“There is a very old woman on the island, over ninety years old perhaps, who once was the most beautiful woman on the island. Her name is La Belle Helene. Her husband was a goatherd who loved his goats, giving them each a name, such as Good Spirit, The She-Goat of Sweet Milk, Good Luck, or The She-Goat Whose Milk Is Good For Love. The only problem was, he was unable to slaughter them. He used to bring the poor she-goats to Helene, who would butcher them, skin them, sell them in the market, and bring the money home. Her husband loved her very much. One day he arrived home from the tavern where he drank and smoked with his friends every morning just as his wife had finished killing a goat. The blood was still in the bowl on the floor, and the dead goat, minus its skin, still tied up with ropes. Helene was getting ready to go to the market. He watched her dress and harness the donkey to the cart, then he took the knife from the kitchen table and slit his own throat.
“This is one of the island stories, the story of La Belle Helene and her husband,” he said, smiling.
“And what is Maria’s story?” I asked. Yesterday, in the street leading down to the beach, I had met her mother at the apothecary’s shop, a bronze-skinned woman with red lips and a tight black dress standing behind a counter selling shampoo and prescription medicine.  
“Maria is a plant that grew in the wrong bed,” said Jan. “She grew up here on the island, and everybody wants her to be like everybody else, get married, have children, inherit the pharmacy. But she studied archaeology, wanted to be writer, and her soul sought to fly away. She fell in love with a famous editor and poet, much older than she. As his writing student and translator, she did what she could to make him happy, but didn’t get the love she deserved.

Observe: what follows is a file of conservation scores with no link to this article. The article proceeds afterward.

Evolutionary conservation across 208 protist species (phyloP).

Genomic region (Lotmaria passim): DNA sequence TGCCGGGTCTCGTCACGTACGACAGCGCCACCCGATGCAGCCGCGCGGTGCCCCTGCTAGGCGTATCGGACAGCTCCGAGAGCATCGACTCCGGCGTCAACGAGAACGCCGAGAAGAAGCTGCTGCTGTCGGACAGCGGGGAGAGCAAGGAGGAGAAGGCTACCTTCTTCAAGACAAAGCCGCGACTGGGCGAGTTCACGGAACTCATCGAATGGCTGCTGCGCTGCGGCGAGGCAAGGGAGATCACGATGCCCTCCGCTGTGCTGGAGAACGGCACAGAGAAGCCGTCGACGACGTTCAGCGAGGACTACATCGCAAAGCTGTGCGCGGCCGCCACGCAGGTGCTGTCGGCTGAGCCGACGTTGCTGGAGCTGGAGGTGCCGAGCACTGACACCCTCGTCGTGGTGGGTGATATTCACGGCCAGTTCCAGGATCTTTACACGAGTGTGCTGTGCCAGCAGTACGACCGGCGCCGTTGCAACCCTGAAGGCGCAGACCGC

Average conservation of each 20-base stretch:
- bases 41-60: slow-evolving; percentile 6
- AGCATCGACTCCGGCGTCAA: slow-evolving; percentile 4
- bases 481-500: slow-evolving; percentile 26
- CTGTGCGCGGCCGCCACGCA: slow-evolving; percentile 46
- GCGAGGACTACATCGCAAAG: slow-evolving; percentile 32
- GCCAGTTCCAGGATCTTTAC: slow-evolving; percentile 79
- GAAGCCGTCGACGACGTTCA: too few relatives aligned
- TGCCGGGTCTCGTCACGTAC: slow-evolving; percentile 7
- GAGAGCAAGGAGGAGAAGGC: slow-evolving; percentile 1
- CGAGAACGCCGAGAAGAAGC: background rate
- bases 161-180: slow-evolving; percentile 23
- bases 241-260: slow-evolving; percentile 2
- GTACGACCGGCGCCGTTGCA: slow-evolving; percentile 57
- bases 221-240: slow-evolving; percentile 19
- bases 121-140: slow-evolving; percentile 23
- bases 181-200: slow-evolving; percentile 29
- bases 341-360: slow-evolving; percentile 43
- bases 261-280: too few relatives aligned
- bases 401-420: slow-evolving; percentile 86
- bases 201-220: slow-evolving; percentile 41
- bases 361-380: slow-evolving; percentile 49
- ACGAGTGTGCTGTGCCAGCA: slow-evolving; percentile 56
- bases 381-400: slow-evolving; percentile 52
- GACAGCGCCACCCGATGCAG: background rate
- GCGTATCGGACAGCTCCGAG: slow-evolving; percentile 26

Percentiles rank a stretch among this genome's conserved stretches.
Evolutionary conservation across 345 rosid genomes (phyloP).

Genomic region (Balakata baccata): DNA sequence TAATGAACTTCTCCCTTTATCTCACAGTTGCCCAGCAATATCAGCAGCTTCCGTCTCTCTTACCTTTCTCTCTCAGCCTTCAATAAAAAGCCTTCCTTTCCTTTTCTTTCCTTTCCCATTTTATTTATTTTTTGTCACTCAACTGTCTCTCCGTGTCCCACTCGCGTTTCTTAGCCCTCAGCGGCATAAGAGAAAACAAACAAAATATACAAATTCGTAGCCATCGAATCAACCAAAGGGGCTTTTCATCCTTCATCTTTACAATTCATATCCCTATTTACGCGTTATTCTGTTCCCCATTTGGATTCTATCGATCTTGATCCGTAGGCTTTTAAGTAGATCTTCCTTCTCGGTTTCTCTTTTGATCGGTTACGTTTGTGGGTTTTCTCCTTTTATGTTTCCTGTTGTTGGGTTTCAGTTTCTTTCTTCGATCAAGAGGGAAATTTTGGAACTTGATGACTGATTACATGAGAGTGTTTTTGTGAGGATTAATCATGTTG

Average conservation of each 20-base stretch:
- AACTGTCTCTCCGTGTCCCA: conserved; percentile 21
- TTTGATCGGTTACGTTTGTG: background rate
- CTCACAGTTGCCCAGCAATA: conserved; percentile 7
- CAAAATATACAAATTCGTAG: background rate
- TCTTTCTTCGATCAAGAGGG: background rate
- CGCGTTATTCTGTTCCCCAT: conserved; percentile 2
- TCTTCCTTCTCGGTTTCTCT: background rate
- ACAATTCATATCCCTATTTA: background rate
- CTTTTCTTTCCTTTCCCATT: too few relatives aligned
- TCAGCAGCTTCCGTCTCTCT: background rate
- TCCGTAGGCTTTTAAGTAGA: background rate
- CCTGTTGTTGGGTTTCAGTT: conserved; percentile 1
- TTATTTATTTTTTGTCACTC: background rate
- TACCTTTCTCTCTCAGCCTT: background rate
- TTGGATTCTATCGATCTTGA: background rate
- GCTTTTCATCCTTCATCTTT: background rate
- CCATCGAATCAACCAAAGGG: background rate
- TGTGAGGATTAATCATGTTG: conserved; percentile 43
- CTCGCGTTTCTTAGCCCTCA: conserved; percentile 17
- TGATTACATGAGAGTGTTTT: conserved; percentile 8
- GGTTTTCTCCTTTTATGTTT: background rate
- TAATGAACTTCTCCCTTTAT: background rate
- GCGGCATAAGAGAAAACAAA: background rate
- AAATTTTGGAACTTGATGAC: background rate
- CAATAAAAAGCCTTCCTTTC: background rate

“An old story,” I replied. He smiled at me and I said, “Within every woman there is a little of Maria. Sometimes she grows up to become Maria’s mother, until there is no room for both Marias.” 


The story must end before I leave the island; otherwise I may be left with stories that fill my computer and refuse to end. The winding path will have passed by, but the story will remain. Two people will have walked for a while along the road, or the beach, sometimes along an ancient donkey path. They will have talked, words passing from mouth to mouth, discovering different tastes. They will have discovered that by omitting the mysterious letter Aleph from the word Emet, meaning truth, they are left with Met which means death, crumbling into ashes. And so they must speak, exchange words and feel the cold taste of the mountain submerged in the Swedish sea, and the taste of another on the Aegean Sea that spreads the smell of herbs and essential oil.


Copyright © Hava Pinhas-Cohen 2019

Hava Pinhas-Cohen is a p
oet, lecturer on literature and art, and a facilitator of poetry and prose writing workshops in Jerusalem. She is an editor of poetry books and art books. She founded the magazine Dimooy for Jewish literature, art, and culture in 1989, and edited it for 22 years. In addition, Pinhas-Cohen is the founder and artistic director of the "Kissufim” Conference of Jewish writers and poets, which will be held for the fifth time in 2019.

A main topic of Pinhas-Cohen’s research and writing is Jewish literature and the identity of Jewish literature after the Second World War. Pinhas-Cohen has had, to date, twelve books of poetry published. With the poet Israel Eliraz, she co-authored A School of One Man, a book of conversations about poetry and art. Her poems have been translated into English, French, German, Dutch, Bulgarian, Spanish, Chinese, Serbo-Croatian, Hungarian, Turkish, Slovenian, Romanian, and Italian, and have appeared in various anthologies in those languages.